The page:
The outdoor element helps mitigate risk, he said, and the door-to-door visiting "takes all of 30 seconds," but the fewer close contacts you have, the better.

"You also need to be aware of what's happening in your community. In a situation like Canada's right now, where we're in a partial restriction, I think it's reasonable to do safely," he said.

"But no one should be shamed for their risk tolerance."

So far, Halloween isn't facing any cancellations in Canada, just amendments.

Alberta has given the event a green light, so long as trick-or-treaters follow a set of recommendations, including yelling "trick-or-treat" two metres away from the front door instead of using the doorbell. Quebec and B.C. also approved Halloween this week, emphasizing that activities should stay outdoors and amongst those who live in the same household. In New Brunswick, what you can do on Halloween depends on the region you live in.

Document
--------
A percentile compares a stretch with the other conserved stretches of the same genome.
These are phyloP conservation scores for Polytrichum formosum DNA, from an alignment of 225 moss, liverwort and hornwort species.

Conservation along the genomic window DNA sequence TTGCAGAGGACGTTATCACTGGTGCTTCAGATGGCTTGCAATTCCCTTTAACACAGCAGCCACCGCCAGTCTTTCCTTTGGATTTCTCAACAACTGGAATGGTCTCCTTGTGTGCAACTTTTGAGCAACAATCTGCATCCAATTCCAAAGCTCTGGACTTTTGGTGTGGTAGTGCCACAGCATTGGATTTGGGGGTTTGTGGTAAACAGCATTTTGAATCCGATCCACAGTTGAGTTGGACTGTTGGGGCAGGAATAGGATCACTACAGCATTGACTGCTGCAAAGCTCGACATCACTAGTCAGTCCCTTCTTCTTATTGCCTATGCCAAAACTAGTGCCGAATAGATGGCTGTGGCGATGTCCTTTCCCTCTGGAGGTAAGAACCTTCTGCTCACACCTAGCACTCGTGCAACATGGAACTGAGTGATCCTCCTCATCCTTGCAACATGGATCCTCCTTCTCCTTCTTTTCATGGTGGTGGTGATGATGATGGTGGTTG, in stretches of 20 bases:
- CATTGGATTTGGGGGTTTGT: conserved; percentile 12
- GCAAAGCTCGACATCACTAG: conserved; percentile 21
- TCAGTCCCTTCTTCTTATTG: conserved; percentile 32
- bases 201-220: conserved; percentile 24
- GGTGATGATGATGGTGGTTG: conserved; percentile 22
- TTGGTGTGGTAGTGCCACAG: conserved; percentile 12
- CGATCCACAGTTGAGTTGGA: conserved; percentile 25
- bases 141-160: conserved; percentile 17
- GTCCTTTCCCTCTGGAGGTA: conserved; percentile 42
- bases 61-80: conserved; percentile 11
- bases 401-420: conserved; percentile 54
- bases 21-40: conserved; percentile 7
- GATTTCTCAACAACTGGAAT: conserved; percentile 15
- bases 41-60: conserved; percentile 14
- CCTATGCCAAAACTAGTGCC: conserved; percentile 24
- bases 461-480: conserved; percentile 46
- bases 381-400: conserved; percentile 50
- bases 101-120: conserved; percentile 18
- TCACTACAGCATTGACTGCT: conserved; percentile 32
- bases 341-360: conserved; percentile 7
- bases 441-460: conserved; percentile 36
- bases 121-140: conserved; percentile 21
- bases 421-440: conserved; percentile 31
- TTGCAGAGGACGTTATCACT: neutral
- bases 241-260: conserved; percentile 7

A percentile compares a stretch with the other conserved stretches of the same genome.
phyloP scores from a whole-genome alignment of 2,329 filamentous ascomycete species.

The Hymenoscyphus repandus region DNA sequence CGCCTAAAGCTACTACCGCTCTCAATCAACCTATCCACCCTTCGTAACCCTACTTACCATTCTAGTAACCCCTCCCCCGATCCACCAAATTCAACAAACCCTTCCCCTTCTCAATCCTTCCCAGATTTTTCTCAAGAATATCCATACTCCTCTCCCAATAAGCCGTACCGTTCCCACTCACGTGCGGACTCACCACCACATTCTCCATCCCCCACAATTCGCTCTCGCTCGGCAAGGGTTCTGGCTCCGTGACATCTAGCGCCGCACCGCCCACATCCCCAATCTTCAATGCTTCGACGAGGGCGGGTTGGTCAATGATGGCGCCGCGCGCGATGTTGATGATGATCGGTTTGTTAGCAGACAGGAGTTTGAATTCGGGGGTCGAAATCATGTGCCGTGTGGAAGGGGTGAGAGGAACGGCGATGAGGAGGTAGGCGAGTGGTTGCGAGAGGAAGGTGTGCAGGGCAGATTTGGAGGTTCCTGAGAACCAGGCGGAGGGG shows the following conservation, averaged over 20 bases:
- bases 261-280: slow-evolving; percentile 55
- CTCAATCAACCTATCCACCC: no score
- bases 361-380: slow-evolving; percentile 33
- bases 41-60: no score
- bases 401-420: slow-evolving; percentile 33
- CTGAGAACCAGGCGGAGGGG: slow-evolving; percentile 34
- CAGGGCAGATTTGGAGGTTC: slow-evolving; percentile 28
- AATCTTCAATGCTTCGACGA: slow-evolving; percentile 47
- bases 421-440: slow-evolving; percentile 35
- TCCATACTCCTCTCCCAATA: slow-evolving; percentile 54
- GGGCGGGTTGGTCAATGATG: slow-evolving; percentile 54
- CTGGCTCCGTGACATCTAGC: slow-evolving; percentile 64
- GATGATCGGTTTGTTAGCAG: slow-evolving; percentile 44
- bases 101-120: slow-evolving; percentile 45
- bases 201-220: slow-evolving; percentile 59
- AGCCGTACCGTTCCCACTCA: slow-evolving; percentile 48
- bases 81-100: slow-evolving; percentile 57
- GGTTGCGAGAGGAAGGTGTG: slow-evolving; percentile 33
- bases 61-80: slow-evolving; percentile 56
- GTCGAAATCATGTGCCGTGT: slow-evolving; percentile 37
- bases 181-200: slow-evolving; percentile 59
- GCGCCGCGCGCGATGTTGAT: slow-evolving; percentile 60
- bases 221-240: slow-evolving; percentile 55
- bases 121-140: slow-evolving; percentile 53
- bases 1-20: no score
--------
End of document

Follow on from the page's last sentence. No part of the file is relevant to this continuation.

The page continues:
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In Ontario, where cases continue to soar, Premier Doug Ford was sterner, saying he'd prefer parents not take their kids door to door as the province struggles to keep the virus under control.

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Each province and region can ultimately make its own rules about the holiday, but even Canada's top doctor said trick-or-treating could proceed, so long as kids and parents follow physical distancing and other safety protocols.

"There are ways to actually manage this," said Theresa Tam.

Still, trick-or-treating doesn't appear to be on the agenda for many.

A recent poll found that 52 per cent of parents don't plan on allowing their kids to participate. It was particularly so in Ontario and Quebec, with two-thirds of respondents from the hard-hit provinces putting trick-or-treating on hold.